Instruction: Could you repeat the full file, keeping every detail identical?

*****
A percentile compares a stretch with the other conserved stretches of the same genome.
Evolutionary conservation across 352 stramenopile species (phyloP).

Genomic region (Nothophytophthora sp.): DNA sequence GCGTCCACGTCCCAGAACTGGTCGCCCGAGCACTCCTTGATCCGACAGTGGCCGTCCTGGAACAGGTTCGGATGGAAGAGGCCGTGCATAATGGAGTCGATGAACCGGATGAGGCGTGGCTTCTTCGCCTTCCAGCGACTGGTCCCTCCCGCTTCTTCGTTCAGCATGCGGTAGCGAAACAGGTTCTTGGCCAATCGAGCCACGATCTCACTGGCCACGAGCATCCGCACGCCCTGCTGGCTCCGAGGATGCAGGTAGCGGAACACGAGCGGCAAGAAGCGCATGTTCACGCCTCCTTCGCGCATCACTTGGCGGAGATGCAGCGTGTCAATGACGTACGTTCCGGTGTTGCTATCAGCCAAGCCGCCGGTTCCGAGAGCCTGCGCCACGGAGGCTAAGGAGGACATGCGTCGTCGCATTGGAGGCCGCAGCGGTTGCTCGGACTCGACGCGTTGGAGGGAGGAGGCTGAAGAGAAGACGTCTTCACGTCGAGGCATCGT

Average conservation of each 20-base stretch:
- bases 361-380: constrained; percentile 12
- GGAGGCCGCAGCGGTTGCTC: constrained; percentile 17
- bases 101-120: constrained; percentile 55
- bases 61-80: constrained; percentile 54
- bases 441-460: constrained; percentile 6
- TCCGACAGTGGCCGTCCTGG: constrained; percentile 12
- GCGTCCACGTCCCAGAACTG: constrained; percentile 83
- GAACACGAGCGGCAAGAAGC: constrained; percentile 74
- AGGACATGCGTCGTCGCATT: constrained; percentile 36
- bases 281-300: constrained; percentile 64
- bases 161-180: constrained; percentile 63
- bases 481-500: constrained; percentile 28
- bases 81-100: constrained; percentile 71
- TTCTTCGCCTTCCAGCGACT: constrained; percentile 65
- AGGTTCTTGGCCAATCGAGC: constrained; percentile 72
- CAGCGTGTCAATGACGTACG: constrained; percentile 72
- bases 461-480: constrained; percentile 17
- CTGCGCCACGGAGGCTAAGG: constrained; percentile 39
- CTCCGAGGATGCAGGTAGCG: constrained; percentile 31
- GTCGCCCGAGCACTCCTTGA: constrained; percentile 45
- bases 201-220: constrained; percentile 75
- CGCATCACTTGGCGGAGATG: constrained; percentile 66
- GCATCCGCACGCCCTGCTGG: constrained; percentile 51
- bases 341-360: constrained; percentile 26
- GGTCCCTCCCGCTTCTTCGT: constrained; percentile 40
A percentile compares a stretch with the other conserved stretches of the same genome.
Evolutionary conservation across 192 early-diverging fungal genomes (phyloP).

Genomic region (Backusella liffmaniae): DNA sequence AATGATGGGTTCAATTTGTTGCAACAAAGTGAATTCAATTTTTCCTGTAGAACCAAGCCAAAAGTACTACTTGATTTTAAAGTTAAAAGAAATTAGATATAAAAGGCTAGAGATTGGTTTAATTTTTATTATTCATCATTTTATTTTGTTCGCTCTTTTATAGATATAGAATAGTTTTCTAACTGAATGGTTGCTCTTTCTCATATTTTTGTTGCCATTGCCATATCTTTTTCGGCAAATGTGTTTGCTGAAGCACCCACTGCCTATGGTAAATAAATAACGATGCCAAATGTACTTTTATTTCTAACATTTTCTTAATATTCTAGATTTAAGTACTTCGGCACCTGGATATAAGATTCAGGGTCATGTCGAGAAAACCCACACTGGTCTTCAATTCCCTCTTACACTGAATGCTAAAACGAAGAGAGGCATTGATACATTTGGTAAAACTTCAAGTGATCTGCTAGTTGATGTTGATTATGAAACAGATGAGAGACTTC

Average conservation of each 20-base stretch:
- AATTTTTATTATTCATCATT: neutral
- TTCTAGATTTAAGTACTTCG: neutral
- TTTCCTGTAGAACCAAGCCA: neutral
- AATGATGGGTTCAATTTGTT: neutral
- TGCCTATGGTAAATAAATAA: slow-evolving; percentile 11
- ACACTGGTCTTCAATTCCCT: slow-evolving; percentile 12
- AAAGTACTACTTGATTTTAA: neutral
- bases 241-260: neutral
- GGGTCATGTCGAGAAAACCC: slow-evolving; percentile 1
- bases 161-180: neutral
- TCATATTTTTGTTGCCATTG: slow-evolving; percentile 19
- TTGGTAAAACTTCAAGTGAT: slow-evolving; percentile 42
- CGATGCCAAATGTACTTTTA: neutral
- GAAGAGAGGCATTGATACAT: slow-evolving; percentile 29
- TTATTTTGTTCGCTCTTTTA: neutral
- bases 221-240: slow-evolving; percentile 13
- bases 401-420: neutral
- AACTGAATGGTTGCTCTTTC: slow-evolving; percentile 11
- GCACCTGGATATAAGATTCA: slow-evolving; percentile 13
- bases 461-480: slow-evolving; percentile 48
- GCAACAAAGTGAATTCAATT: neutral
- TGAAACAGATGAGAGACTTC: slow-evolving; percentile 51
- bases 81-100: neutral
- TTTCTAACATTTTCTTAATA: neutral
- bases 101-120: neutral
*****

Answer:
A percentile compares a stretch with the other conserved stretches of the same genome.
Evolutionary conservation across 352 stramenopile species (phyloP).

Genomic region (Nothophytophthora sp.): DNA sequence GCGTCCACGTCCCAGAACTGGTCGCCCGAGCACTCCTTGATCCGACAGTGGCCGTCCTGGAACAGGTTCGGATGGAAGAGGCCGTGCATAATGGAGTCGATGAACCGGATGAGGCGTGGCTTCTTCGCCTTCCAGCGACTGGTCCCTCCCGCTTCTTCGTTCAGCATGCGGTAGCGAAACAGGTTCTTGGCCAATCGAGCCACGATCTCACTGGCCACGAGCATCCGCACGCCCTGCTGGCTCCGAGGATGCAGGTAGCGGAACACGAGCGGCAAGAAGCGCATGTTCACGCCTCCTTCGCGCATCACTTGGCGGAGATGCAGCGTGTCAATGACGTACGTTCCGGTGTTGCTATCAGCCAAGCCGCCGGTTCCGAGAGCCTGCGCCACGGAGGCTAAGGAGGACATGCGTCGTCGCATTGGAGGCCGCAGCGGTTGCTCGGACTCGACGCGTTGGAGGGAGGAGGCTGAAGAGAAGACGTCTTCACGTCGAGGCATCGT

Average conservation of each 20-base stretch:
- bases 361-380: constrained; percentile 12
- GGAGGCCGCAGCGGTTGCTC: constrained; percentile 17
- bases 101-120: constrained; percentile 55
- bases 61-80: constrained; percentile 54
- bases 441-460: constrained; percentile 6
- TCCGACAGTGGCCGTCCTGG: constrained; percentile 12
- GCGTCCACGTCCCAGAACTG: constrained; percentile 83
- GAACACGAGCGGCAAGAAGC: constrained; percentile 74
- AGGACATGCGTCGTCGCATT: constrained; percentile 36
- bases 281-300: constrained; percentile 64
- bases 161-180: constrained; percentile 63
- bases 481-500: constrained; percentile 28
- bases 81-100: constrained; percentile 71
- TTCTTCGCCTTCCAGCGACT: constrained; percentile 65
- AGGTTCTTGGCCAATCGAGC: constrained; percentile 72
- CAGCGTGTCAATGACGTACG: constrained; percentile 72
- bases 461-480: constrained; percentile 17
- CTGCGCCACGGAGGCTAAGG: constrained; percentile 39
- CTCCGAGGATGCAGGTAGCG: constrained; percentile 31
- GTCGCCCGAGCACTCCTTGA: constrained; percentile 45
- bases 201-220: constrained; percentile 75
- CGCATCACTTGGCGGAGATG: constrained; percentile 66
- GCATCCGCACGCCCTGCTGG: constrained; percentile 51
- bases 341-360: constrained; percentile 26
- GGTCCCTCCCGCTTCTTCGT: constrained; percentile 40
A percentile compares a stretch with the other conserved stretches of the same genome.
Evolutionary conservation across 192 early-diverging fungal genomes (phyloP).

Genomic region (Backusella liffmaniae): DNA sequence AATGATGGGTTCAATTTGTTGCAACAAAGTGAATTCAATTTTTCCTGTAGAACCAAGCCAAAAGTACTACTTGATTTTAAAGTTAAAAGAAATTAGATATAAAAGGCTAGAGATTGGTTTAATTTTTATTATTCATCATTTTATTTTGTTCGCTCTTTTATAGATATAGAATAGTTTTCTAACTGAATGGTTGCTCTTTCTCATATTTTTGTTGCCATTGCCATATCTTTTTCGGCAAATGTGTTTGCTGAAGCACCCACTGCCTATGGTAAATAAATAACGATGCCAAATGTACTTTTATTTCTAACATTTTCTTAATATTCTAGATTTAAGTACTTCGGCACCTGGATATAAGATTCAGGGTCATGTCGAGAAAACCCACACTGGTCTTCAATTCCCTCTTACACTGAATGCTAAAACGAAGAGAGGCATTGATACATTTGGTAAAACTTCAAGTGATCTGCTAGTTGATGTTGATTATGAAACAGATGAGAGACTTC

Average conservation of each 20-base stretch:
- AATTTTTATTATTCATCATT: neutral
- TTCTAGATTTAAGTACTTCG: neutral
- TTTCCTGTAGAACCAAGCCA: neutral
- AATGATGGGTTCAATTTGTT: neutral
- TGCCTATGGTAAATAAATAA: slow-evolving; percentile 11
- ACACTGGTCTTCAATTCCCT: slow-evolving; percentile 12
- AAAGTACTACTTGATTTTAA: neutral
- bases 241-260: neutral
- GGGTCATGTCGAGAAAACCC: slow-evolving; percentile 1
- bases 161-180: neutral
- TCATATTTTTGTTGCCATTG: slow-evolving; percentile 19
- TTGGTAAAACTTCAAGTGAT: slow-evolving; percentile 42
- CGATGCCAAATGTACTTTTA: neutral
- GAAGAGAGGCATTGATACAT: slow-evolving; percentile 29
- TTATTTTGTTCGCTCTTTTA: neutral
- bases 221-240: slow-evolving; percentile 13
- bases 401-420: neutral
- AACTGAATGGTTGCTCTTTC: slow-evolving; percentile 11
- GCACCTGGATATAAGATTCA: slow-evolving; percentile 13
- bases 461-480: slow-evolving; percentile 48
- GCAACAAAGTGAATTCAATT: neutral
- TGAAACAGATGAGAGACTTC: slow-evolving; percentile 51
- bases 81-100: neutral
- TTTCTAACATTTTCTTAATA: neutral
- bases 101-120: neutral